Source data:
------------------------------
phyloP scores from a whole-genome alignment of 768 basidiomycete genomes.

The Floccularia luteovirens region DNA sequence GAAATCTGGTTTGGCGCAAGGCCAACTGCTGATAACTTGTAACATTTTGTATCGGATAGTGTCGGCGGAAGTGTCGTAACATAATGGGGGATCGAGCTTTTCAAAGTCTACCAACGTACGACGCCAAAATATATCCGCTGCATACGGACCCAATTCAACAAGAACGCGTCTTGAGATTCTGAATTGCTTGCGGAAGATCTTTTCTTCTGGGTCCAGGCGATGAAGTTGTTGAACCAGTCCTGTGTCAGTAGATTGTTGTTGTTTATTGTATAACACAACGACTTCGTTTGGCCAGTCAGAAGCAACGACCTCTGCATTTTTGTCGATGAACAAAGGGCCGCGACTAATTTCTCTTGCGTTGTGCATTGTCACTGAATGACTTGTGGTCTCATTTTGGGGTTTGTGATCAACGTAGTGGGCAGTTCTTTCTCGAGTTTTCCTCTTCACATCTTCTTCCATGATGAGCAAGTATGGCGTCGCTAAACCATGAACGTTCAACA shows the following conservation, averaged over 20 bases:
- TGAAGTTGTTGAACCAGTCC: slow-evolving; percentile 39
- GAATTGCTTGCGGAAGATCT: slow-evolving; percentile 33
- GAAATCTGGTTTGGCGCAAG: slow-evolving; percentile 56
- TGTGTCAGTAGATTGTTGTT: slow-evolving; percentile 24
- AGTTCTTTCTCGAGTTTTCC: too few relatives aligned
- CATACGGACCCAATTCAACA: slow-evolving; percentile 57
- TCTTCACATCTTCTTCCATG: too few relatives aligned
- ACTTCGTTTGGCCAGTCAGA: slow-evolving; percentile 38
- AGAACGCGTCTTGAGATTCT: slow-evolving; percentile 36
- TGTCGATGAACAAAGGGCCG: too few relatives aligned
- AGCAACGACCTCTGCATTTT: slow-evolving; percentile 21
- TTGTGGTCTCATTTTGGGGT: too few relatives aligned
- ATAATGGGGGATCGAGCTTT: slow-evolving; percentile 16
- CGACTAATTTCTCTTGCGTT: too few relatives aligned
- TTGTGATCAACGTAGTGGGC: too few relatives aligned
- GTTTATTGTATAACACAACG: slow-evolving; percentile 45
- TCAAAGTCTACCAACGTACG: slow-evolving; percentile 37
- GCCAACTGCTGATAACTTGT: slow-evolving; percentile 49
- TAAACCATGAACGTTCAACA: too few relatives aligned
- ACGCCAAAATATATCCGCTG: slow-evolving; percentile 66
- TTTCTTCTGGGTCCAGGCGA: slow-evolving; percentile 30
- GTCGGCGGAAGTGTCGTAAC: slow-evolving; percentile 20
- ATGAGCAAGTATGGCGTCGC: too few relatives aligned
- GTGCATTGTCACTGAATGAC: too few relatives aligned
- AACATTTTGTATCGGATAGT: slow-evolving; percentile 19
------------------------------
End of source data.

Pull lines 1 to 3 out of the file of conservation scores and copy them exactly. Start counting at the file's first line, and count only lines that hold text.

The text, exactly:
phyloP scores from a whole-genome alignment of 768 basidiomycete genomes.

The Floccularia luteovirens region DNA sequence GAAATCTGGTTTGGCGCAAGGCCAACTGCTGATAACTTGTAACATTTTGTATCGGATAGTGTCGGCGGAAGTGTCGTAACATAATGGGGGATCGAGCTTTTCAAAGTCTACCAACGTACGACGCCAAAATATATCCGCTGCATACGGACCCAATTCAACAAGAACGCGTCTTGAGATTCTGAATTGCTTGCGGAAGATCTTTTCTTCTGGGTCCAGGCGATGAAGTTGTTGAACCAGTCCTGTGTCAGTAGATTGTTGTTGTTTATTGTATAACACAACGACTTCGTTTGGCCAGTCAGAAGCAACGACCTCTGCATTTTTGTCGATGAACAAAGGGCCGCGACTAATTTCTCTTGCGTTGTGCATTGTCACTGAATGACTTGTGGTCTCATTTTGGGGTTTGTGATCAACGTAGTGGGCAGTTCTTTCTCGAGTTTTCCTCTTCACATCTTCTTCCATGATGAGCAAGTATGGCGTCGCTAAACCATGAACGTTCAACA shows the following conservation, averaged over 20 bases:
- TGAAGTTGTTGAACCAGTCC: slow-evolving; percentile 39